When running

top -n1 | head

the terminal's cursor disappears. Running top -n1 brings it back.

Tested in gnome-terminal and tilix in Ubuntu 16.04 and CentOS 7.5.


Running top -n1 | tail doesn't have this issue, so I think, something at the end of top output let the cursor reappear which is not executed when printing the head only.

What causes this and how can I get back the cursor more elegantly ?

  • 1
    I can also get it back with running tput cnorm. (via) – RoVo Sep 18 at 11:15
up vote 5 down vote accepted

I wasn't able to recreate this behavior everywhere, but it does show up on Ubuntu 18.04


It is instructive to examine hex dumps of the top output:

$ top -n1 | head -n1 | xxd
00000000: 1b5b 3f31 681b 3d1b 5b3f 3235 6c1b 5b48  .[?1h.=.[?25l.[H
00000010: 1b5b 324a 1b28 421b 5b6d 746f 7020 2d20  .[2J.(B.[mtop - 
00000020: 3133 3a34 333a 3034 2075 7020 3120 6d69  13:43:04 up 1 mi
00000030: 6e2c 2020 3120 7573 6572 2c20 206c 6f61  n,  1 user,  loa
00000040: 6420 6176 6572 6167 653a 2030 2e38 312c  d average: 0.81,
00000050: 2030 2e35 342c 2030 2e32 321b 2842 1b5b   0.54, 0.22.(B.[
00000060: 6d1b 5b33 393b 3439 6d1b 2842 1b5b 6d1b  m.[39;49m.(B.[m.
00000070: 5b33 393b 3439 6d1b 5b4b 0a              [39;49m.[K.
$ top -n1 | tail -n1 | xxd
00000000: 1b5b 3f31 326c 1b5b 3f32 3568 1b5b 4b    .[?12l.[?25h.[K
$ 

In particular, the sequences starting 0x1b5b3f are ANSI escape sequences, which effectively are meta-data to control things like cursor position and text colour.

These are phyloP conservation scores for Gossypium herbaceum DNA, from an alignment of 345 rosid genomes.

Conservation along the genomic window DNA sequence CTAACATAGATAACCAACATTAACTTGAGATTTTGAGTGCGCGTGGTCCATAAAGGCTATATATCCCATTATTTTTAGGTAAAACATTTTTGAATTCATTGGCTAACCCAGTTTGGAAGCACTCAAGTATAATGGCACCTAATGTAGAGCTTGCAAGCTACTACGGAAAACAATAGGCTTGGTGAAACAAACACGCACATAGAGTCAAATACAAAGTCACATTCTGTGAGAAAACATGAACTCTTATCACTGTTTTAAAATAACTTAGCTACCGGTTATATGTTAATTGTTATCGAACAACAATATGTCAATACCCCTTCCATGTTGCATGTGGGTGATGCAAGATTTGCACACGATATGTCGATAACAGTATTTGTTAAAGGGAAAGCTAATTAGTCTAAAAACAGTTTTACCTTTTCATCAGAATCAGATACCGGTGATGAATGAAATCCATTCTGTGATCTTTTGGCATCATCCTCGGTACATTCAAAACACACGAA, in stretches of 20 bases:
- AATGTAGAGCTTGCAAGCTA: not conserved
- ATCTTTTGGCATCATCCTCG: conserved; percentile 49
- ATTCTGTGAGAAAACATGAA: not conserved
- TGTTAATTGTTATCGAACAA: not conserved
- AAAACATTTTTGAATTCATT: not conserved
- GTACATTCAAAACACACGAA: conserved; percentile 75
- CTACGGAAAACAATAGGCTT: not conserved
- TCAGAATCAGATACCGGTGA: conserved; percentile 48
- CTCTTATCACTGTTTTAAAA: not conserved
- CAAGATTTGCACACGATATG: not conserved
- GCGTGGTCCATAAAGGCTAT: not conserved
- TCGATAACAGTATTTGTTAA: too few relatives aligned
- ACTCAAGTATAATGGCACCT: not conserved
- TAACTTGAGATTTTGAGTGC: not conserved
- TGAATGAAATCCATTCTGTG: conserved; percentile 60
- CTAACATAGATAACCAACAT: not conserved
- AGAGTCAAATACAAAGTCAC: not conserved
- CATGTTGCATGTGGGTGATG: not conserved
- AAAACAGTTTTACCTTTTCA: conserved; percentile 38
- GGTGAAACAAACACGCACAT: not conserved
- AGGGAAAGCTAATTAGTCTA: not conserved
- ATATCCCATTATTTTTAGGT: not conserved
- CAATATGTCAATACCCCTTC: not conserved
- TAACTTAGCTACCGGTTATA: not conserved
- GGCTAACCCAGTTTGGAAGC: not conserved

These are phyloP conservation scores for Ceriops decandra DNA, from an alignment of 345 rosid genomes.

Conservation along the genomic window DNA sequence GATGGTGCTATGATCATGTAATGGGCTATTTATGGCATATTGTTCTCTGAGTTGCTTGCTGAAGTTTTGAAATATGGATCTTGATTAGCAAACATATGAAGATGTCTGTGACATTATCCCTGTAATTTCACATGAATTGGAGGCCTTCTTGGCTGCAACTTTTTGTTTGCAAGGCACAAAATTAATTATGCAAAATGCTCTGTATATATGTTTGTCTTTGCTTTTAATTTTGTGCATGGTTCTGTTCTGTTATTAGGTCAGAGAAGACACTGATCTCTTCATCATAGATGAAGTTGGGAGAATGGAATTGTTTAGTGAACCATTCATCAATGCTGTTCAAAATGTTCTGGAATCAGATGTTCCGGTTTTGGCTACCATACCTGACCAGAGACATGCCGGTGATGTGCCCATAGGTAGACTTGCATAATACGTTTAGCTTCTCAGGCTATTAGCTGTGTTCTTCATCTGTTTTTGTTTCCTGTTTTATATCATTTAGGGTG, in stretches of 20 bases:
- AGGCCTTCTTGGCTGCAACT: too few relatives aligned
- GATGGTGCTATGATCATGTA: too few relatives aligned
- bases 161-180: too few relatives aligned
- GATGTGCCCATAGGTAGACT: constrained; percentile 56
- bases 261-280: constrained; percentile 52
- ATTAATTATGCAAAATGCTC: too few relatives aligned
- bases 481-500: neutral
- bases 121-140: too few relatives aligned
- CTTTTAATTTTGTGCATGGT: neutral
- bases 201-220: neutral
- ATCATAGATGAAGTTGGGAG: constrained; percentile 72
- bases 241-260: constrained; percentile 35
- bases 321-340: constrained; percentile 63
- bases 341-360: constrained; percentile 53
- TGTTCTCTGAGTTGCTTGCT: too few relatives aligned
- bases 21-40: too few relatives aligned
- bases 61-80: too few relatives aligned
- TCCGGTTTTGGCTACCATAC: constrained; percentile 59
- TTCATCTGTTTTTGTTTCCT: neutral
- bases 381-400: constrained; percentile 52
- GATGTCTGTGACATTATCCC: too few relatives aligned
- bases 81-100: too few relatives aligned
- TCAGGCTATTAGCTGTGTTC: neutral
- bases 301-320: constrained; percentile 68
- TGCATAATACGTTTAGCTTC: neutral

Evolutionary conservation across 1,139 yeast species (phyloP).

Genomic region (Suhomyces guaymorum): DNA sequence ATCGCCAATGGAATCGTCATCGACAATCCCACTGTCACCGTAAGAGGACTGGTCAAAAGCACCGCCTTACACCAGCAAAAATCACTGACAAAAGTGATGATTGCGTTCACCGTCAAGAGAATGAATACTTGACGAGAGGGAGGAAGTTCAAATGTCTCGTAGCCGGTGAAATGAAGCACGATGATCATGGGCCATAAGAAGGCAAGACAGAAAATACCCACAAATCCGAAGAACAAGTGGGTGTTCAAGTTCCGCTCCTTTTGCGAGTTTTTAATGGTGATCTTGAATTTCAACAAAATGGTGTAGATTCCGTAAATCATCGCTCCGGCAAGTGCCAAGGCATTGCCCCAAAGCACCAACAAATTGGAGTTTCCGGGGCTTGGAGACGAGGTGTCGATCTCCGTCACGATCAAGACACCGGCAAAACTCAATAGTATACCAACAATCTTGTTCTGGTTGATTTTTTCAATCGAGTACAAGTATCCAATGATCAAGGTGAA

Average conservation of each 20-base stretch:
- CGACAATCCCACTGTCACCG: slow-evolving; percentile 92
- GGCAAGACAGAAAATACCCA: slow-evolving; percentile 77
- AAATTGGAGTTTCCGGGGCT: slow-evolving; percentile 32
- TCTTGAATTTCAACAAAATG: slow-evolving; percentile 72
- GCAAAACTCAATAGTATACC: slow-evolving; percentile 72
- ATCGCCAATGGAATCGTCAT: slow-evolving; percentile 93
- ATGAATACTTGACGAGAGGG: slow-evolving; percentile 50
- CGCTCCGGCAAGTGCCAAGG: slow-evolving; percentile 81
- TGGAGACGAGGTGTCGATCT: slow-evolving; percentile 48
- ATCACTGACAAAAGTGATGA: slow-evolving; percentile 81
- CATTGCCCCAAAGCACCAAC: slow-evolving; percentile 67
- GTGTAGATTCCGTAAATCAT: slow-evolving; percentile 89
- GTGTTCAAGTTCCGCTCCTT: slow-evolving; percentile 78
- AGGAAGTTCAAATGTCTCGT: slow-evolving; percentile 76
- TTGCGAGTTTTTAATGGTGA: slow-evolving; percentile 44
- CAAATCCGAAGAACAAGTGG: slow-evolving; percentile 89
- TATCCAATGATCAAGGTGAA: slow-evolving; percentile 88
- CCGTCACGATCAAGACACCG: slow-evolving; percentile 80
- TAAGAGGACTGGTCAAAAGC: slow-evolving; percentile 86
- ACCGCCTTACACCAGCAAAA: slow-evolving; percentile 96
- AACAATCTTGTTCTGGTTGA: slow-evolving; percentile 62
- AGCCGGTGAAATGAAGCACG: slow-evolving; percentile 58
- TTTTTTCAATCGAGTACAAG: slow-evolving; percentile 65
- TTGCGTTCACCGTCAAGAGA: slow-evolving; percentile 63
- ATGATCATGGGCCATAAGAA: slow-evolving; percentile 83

In particular, towards the start of the first line of top output, there is ESC [?25l, and towards the end of the last line is ESC [?25h. As per the wikipedia page, these are the respective codes to hide and show the cursor.

By piping the top -n1 output to head, the terminal will receive the hide-cursor command at the start, but not the show-cursor command at the end, and hence the cursor will remain invisible until some other action turns it on again.

@MrShunz suggestion to use the -b option to top is right on. This option disables all of the ANSI escape sequences in top's output, instead just outputting plain ASCII printable text. No cursors will be harmed during the execution of top with -b:

$ top -b -n1 | head -n1 | xxd
00000000: 746f 7020 2d20 3133 3a35 393a 3236 2075  top - 13:59:26 u
00000010: 7020 3138 206d 696e 2c20 2031 2075 7365  p 18 min,  1 use
00000020: 722c 2020 6c6f 6164 2061 7665 7261 6765  r,  load average
00000030: 3a20 302e 3134 2c20 302e 3036 2c20 302e  : 0.14, 0.06, 0.
00000040: 3037 0a                                  07.
$ 
  • Great answer, thanks. The behavior can be reproduced with printf \\033[?25l to hide and printf \\033[?25h to reveal the cursor again. The other escape sequences[H and [2J clear the terminal (compare clear | xxd) – RoVo Sep 19 at 6:23

Best way IMHO is to make top use "batch" mode (-b flag) which is intended to be used with non-interactive use cases such as piping to another program or to a file.

So, this

top -n1 -b | head

won't be leaving the shell without a cursor.

As for the why the cursor disappears...

Since top is an interactive program, it "messes" with the terminal in order to grab input, scroll content, etc, and it hides the cursor.

When terminating it has to restore the cursor and the display status it found before being called, and it does so by sending one or more control codes to the terminal itself.

By piping the command through head, this control code won't get through (head prints just the first 10 lines by default, and the output of both top and the control codes to restore the terminal state is always >10 lines).

In fact, if you give head enough lines to print, the cursor appears!

For example,

top -n1 | head -n 100

leaves a cursor on my system.

  • Thanks a lot for your answer. Using -b is the way to go for me. – RoVo Sep 19 at 6:26

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